Editor’s note: The American Dental Association is proud to announce that the U.S. House of Representatives will vote on the Ensuring Lasting Smiles Act (ELSA), H.R. 1916, the week of April 4. The ADA has been lobbying this issue for years alongside our colleagues at the American Association of Oral and Maxillofacial Surgeons (AAOMS) as well as many other dental organizations. Most recently, this was one of the issues that dentists and students advocated for during March 2022 Lobby Day. Please click here to send a message to your Representative and encourage other dentists you know to send messages as well.
Dr. Mark Horner was born in 1961 in suburban Maryland with a complete bilateral cleft lip and palate.
A cleft occurs when body parts and structures do not fuse together during fetal development. Clefts can involve the lip and/or the roof of the mouth, which is made up of both hard and soft palate tissue.
He had nine surgeries when he was very young, making progress in stages as he grew. There was orthodontic treatment (braces) at age 5 and again in his teenage years. At age 10, an additional surgery, a “tongue flap”, was utilized to close the residual hole in the roof of his mouth. This failed after 10 years and had to be redone. At age 17, a fixed bridge was placed to replace the missing teeth and to cover the misshapen and malformed teeth. (Techniques to manage cleft lip and palate have improved over the 50+ intervening years and today fewer surgeries may be required.)
Dr. Horner’s mother recalls that she was given minimal guidance on how care for Mark. Each time she finished feeding him, it was almost time to start over. She mentioned that even with good medical insurance, she had trepidation in transferring Mark to Johns Hopkins Hospital because she was concerned about treatment affordability. The orthodontics and dental bridge were paid out of pocket because they were not covered by medical insurance and there was no dental coverage.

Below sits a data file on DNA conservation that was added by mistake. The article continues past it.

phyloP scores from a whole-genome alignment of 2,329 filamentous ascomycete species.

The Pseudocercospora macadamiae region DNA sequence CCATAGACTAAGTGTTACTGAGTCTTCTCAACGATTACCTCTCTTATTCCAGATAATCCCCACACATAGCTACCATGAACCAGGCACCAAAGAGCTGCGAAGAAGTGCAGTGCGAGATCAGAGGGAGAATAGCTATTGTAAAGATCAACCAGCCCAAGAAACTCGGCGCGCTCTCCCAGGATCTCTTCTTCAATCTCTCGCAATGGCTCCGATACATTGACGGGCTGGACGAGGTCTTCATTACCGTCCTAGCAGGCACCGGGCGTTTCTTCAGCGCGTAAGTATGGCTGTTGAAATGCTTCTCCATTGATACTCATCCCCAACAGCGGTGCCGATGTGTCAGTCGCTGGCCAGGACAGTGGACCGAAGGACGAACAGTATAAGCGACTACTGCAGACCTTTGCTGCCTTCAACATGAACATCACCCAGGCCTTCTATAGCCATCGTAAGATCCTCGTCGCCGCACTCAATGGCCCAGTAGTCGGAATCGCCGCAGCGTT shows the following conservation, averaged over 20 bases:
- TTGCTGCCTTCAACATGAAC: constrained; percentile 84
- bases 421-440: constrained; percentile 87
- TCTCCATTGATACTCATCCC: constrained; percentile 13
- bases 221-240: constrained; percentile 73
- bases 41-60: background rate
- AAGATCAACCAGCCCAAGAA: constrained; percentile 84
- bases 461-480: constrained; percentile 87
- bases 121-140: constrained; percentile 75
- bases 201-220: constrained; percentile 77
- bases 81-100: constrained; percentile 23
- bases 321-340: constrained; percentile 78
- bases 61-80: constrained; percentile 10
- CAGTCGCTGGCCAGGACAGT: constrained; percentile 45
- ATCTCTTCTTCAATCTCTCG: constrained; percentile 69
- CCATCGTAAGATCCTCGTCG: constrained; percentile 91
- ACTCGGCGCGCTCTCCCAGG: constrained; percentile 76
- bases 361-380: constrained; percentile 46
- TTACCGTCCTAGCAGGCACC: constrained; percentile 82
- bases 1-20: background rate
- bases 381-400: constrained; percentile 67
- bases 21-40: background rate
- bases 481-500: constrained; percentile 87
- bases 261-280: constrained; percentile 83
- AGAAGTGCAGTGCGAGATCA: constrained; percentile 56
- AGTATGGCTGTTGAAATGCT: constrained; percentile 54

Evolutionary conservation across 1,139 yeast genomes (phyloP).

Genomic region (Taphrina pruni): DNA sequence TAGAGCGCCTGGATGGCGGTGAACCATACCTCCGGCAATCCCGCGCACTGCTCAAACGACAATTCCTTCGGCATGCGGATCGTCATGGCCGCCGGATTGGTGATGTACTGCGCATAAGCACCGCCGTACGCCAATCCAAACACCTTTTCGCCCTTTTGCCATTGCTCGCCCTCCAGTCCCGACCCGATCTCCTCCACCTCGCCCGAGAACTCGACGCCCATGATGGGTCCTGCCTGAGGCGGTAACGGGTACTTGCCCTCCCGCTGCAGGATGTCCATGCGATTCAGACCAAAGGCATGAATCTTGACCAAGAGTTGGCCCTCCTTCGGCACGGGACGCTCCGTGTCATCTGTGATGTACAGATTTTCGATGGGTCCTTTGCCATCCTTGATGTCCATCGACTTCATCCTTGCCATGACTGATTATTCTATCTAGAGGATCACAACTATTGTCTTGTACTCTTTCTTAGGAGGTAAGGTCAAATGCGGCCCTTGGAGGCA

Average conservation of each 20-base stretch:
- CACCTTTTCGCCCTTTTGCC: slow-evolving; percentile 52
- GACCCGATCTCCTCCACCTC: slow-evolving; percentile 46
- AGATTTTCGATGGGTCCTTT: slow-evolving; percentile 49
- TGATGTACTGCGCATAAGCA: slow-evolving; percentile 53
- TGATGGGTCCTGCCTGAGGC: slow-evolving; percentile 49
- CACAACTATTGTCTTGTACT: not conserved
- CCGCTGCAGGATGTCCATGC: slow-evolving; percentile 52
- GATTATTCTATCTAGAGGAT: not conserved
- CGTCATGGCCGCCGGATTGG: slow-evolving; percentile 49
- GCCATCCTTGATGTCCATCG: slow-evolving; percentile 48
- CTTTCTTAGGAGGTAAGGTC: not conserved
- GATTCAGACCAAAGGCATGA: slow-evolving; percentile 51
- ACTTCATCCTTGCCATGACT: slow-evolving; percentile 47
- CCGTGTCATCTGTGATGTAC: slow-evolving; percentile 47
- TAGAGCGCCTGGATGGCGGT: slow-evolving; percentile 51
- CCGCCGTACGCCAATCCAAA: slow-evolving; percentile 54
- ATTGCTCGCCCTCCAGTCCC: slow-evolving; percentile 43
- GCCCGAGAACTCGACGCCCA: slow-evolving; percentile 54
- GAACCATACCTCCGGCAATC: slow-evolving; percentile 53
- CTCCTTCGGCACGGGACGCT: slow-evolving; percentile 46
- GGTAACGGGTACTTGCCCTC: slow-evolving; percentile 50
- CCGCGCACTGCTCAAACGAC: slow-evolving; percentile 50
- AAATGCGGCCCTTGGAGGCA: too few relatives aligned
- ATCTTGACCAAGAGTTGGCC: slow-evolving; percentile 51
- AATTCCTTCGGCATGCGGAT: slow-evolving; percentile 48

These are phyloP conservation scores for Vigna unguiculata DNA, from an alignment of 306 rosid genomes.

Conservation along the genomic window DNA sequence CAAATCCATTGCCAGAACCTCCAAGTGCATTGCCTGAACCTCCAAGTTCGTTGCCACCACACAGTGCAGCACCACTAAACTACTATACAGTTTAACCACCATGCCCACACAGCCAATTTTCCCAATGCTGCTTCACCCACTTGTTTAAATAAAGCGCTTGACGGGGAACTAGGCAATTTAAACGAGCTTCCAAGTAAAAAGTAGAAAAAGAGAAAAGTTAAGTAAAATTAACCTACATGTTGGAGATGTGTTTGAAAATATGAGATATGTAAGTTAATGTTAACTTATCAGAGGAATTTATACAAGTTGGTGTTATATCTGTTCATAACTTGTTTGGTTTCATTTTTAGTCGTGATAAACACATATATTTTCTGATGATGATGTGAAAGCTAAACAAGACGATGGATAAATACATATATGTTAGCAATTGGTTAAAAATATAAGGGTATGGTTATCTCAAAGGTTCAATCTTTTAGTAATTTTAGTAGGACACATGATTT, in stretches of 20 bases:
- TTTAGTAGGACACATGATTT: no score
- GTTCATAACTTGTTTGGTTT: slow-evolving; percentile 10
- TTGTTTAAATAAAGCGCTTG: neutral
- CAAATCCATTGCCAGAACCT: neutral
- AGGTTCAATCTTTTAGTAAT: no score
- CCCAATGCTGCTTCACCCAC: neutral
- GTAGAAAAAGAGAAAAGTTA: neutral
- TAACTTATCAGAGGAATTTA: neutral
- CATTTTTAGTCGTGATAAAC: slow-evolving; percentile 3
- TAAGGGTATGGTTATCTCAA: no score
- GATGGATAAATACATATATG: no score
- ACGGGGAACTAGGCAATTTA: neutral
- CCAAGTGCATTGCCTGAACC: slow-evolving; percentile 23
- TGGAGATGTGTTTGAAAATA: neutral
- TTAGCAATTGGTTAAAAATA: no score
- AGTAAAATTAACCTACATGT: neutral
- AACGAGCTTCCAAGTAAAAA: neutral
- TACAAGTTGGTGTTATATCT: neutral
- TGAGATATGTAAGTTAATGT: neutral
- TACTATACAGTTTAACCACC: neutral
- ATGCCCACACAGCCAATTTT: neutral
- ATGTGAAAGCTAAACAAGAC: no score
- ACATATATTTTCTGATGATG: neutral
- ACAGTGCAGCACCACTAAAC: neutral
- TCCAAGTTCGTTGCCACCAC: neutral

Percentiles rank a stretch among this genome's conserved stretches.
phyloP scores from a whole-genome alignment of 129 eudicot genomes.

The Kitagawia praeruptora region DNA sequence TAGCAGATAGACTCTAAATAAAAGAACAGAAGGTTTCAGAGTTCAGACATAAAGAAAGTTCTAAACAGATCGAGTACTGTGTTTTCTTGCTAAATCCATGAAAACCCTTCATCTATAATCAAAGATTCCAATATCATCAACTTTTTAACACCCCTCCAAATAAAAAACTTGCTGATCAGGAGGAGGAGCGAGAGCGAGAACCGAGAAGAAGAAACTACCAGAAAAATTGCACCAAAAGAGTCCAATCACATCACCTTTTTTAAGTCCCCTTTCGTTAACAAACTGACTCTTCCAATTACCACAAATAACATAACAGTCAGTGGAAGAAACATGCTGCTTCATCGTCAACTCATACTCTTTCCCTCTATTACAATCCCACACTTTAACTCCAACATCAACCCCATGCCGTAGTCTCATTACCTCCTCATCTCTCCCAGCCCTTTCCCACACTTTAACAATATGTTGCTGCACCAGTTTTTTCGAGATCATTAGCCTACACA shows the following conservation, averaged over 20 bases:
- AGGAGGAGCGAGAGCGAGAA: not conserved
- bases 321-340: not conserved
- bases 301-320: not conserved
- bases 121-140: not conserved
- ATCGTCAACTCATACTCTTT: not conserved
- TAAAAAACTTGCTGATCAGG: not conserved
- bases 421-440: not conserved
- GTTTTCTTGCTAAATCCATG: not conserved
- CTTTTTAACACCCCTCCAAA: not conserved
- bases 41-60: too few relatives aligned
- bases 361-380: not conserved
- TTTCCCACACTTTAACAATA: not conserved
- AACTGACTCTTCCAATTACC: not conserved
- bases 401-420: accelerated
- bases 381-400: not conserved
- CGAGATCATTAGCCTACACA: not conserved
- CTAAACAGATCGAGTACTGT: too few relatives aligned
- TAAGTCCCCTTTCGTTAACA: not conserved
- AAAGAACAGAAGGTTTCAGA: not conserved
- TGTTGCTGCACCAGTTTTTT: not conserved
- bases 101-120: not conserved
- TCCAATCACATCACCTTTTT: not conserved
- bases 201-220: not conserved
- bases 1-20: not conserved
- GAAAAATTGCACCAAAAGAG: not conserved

After five decades, this medical condition still isn’t “cured” for Dr. Horner. At age 51, his 34 year old dental bridge had to be removed along with two additional teeth due to failing roots and bone infection. He then needed bone grafts to support an implant, crowns and a new removable appliance. He was told that due to the challenging nature of his case, the work required to prepare his mouth for a new bridge might not result in the most satisfactory outcome. Additionally, after childhood orthodontics, his posterior teeth gradually tilted towards the center of his mouth, and this too, was risky to correct.
The Ensuring Lasting Smiles Act, (S. 754/H.R. 1916) or ELSA, introduced in Congress in 2019 could help children with conditions like Dr. Horner’s. “It is extremely important to help people with birth anomalies because these conditions are not simply cosmetic procedures. Medical and dental procedures are performed to help patients eat, breathe and chew normally” Dr. Horner explained. “They need to be performed in a timely fashion for optimal results. Failing to correct these problems fully can lead to lifelong physical and psychological scars, since children may not ‘fit-in’ and may be subject to bullying and ridicule.”
Dr. Horner continues, “There is no time for parents to be haggling with insurance companies about medical necessity for their children’s conditions. We can’t let patients start their rehabilitation only to delay or discontinue treatment due to insurance denials and financial issues. That just isn’t right!”
“My personal experience and medical history definitely sparked my interest in dentistry,” Dr. Horner explains. “I was lucky that my parents lived close to wonderful hospitals and were able to afford the extensive treatment that I required.”
As a general dentist in a suburban community he saw many less-involved cases of congenital dental anomalies that should be covered under this act. “I am dedicated to moving this bill forward,” Dr. Horner says “all dentists should be advocating for patients who are completely unaware how ELSA could help.”
Editor’s note: Dr. Horner’s article originally appeared in the New Dentist Now blog on Aug. 19, 2019.